10 UK Beaches You Need To Visit This Summer
Image source:Johnathon Wilkins
Being an island nation, most people live within a few hours of the coast. This proximity means that when the UK’s temperamental weather decides to dish out some sun and blue skies you can head down to a beach with relative ease.
But the popularity of many seaside retreats can make them more traffic jam than tranquil escape.
We've pulled together ten idyllic UK beaches that may require a little bit more travelling (dependent on where you live) but as you’ll discover upon arrival, they are more than worth it.
Image source:John Rostron
You know that you’re in the right part of the UK for warm weather when the beach is in the Scilly Isles. Appletree bay has a white sand beach and shallow waters – ideal for dipping your toes in or even a proper swim if you're feeling brave. Just behind the bay itself is Tresco Abbey and its tropical gardens - which are well worth a visit.
Image source:David John
This Welsh beauty of a beach is surrounded by steep limestone and sandstone cliffs that provide a dramatic / intimate feel. The beach itself is sand, backed with pebbles and vivid grasses and heathers climb the cliffs. Towards the south end of the beach a small headland separates Skrinkle Haven from Church Doors Beach. At low tide it’s possible to travel around the headland and see the striking tunnel carved out of the limestone (bottom of the photo).
Image source: Iain Macaulay
A quick drive through Ty Mawr Farm and you pop out at Porth Iago beachside car park. From here it is an easy 30 sec walk down a sandy path to reach the beach. With a south-westerly orientation it soaks up the sun all day, and headlands either side shelter the bay from wind.
Coves Haven Beach
Image source: Bill Boaden
Holy island lies just south of the Scottish border on the Northumberland coast. The island's tidal access mean that you will probably have Coves Haven beach to yourself. High dunes, white sand and views out over the North Sea make the beach a peaceful and serene getaway.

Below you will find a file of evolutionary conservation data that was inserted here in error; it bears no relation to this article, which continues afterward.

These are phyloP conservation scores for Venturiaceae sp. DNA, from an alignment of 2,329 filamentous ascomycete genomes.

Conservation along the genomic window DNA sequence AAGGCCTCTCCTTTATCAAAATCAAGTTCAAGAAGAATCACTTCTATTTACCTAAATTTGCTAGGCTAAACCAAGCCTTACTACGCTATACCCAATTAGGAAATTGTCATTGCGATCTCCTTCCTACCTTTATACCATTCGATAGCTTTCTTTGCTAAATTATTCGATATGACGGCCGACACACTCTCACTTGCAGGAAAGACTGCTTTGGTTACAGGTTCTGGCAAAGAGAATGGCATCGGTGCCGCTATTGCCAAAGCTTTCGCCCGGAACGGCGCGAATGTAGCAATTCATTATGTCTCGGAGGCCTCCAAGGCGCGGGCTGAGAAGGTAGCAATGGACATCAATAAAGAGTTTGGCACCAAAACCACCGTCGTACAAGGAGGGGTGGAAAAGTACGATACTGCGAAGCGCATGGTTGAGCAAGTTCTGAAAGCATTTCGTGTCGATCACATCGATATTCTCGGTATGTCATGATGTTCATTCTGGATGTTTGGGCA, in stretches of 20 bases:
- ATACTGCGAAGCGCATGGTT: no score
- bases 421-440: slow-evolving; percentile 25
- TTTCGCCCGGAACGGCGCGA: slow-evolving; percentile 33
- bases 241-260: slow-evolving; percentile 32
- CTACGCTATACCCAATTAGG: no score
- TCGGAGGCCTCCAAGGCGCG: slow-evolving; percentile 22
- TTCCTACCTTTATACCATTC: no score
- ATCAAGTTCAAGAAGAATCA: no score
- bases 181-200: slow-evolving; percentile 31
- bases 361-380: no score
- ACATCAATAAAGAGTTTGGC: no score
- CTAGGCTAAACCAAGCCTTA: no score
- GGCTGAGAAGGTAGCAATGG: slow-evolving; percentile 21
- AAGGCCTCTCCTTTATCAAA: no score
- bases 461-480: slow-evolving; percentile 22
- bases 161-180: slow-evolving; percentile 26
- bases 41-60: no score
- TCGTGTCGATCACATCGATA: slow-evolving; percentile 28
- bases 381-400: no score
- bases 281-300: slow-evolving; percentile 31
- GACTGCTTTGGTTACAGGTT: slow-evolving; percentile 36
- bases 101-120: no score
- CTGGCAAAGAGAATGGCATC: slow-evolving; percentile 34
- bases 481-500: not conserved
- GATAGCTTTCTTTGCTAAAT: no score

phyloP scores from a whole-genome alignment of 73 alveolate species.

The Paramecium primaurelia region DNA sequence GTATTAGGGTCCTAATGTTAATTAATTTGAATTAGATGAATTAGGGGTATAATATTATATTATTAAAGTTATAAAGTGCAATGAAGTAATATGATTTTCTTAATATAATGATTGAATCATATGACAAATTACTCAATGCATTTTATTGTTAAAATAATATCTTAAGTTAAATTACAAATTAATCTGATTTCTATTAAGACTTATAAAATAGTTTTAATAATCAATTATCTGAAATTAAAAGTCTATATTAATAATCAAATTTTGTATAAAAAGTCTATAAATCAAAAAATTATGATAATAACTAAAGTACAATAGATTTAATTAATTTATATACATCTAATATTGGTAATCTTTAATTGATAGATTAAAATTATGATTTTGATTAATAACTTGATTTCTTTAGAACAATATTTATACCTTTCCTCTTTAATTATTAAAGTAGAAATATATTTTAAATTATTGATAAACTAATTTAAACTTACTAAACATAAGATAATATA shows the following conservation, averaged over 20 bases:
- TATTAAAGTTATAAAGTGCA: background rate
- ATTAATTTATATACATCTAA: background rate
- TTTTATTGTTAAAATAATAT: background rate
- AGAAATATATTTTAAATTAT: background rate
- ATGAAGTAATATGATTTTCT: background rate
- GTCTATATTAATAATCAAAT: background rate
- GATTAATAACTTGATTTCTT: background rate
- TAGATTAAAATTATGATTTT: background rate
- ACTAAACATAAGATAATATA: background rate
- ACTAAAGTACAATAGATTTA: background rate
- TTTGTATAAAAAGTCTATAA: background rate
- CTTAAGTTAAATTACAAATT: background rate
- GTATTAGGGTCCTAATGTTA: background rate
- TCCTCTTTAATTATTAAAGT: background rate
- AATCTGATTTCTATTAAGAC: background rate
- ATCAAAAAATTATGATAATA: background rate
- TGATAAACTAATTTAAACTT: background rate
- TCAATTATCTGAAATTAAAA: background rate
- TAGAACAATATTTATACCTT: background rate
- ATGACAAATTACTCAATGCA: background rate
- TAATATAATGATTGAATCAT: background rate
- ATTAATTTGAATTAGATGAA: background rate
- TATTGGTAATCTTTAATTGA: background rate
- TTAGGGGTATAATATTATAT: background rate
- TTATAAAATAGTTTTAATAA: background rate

Robin Hood's Bay
Image source: Mark Healy
Fun for all the family, Robin Hood’s beach is a huge playground for fossil hunting and is one of the UK’s best spots for it. A short, steep walk through the village and you find yourself beneath the rugged cliffs. From here you can head out along the beach and whether you find an ammonite, devil's toenail or leave empty handed, this glimpse into the past is a great break from modern life.
Image source: J.Drevet
On the very northwestern tip of Scotland lies the small village of Durness. The jagged hills and mountains that surround the town are a stark contrast to the smooth sands of Durness Beach. The remote location attracts plenty of wildlife to the beach and dunes including fulmars and guillemots.
Traeth Llydan Beach
Isle of Anglesey
Image source: Johnathon Wilkins
A wide and long beach, Traeth Llydan has plenty of space for kids and dogs to run wild. The steady breeze and small but consistent waves mean that you can try your hand at surfing, windsurfing or sailing.
Image source: Calum McRoberts
West Beach stretches along the entire west coast of Berneray Island (3 miles) looking out to Boreray Island and the Atlantic Ocean. The island has a very small population of around 100 so you are likely to go a few hours without seeing anyone. These quiet surroundings make for the perfect setting to see the northern lights on a clear evening.
Image source: Andrew
To reach this bay and the two serene beaches, Little Lantic and Great Lantic, it’s a twenty minute walk from the nearest car park – which takes you along country paths and farmers' fields before a final steep descent. This route puts off a fair few people and that’s of those that even know about it. As a consequence, a few sun-seekers arrive by boat dropping anchor in the blue waters.
The beaches themselves are lovely white sands cradled by steep cliffs providing plenty of shelter for a chill, picnic or read of a book.
Image source: Wendy Kirkwood
Just west of Fort William, Camusdarach Beach has the air of a tropical island complete with crystal clear waters and ivory white sand, though we can't promise a temperature to match! Behind the beach there are a set of dunes you can explore or use as vantage point to look out to the impressive skyline of the Cuillin of Skye, and the isles of Rùm and Eigg.
About the Author:
Pete Fletcher - Outdoor Expert
Pete grew up hiking most of the trails in the Lake District before being introduced to skiing. A decade later and you’re most likely to find him snowboarding, skateboarding or making naff coffee.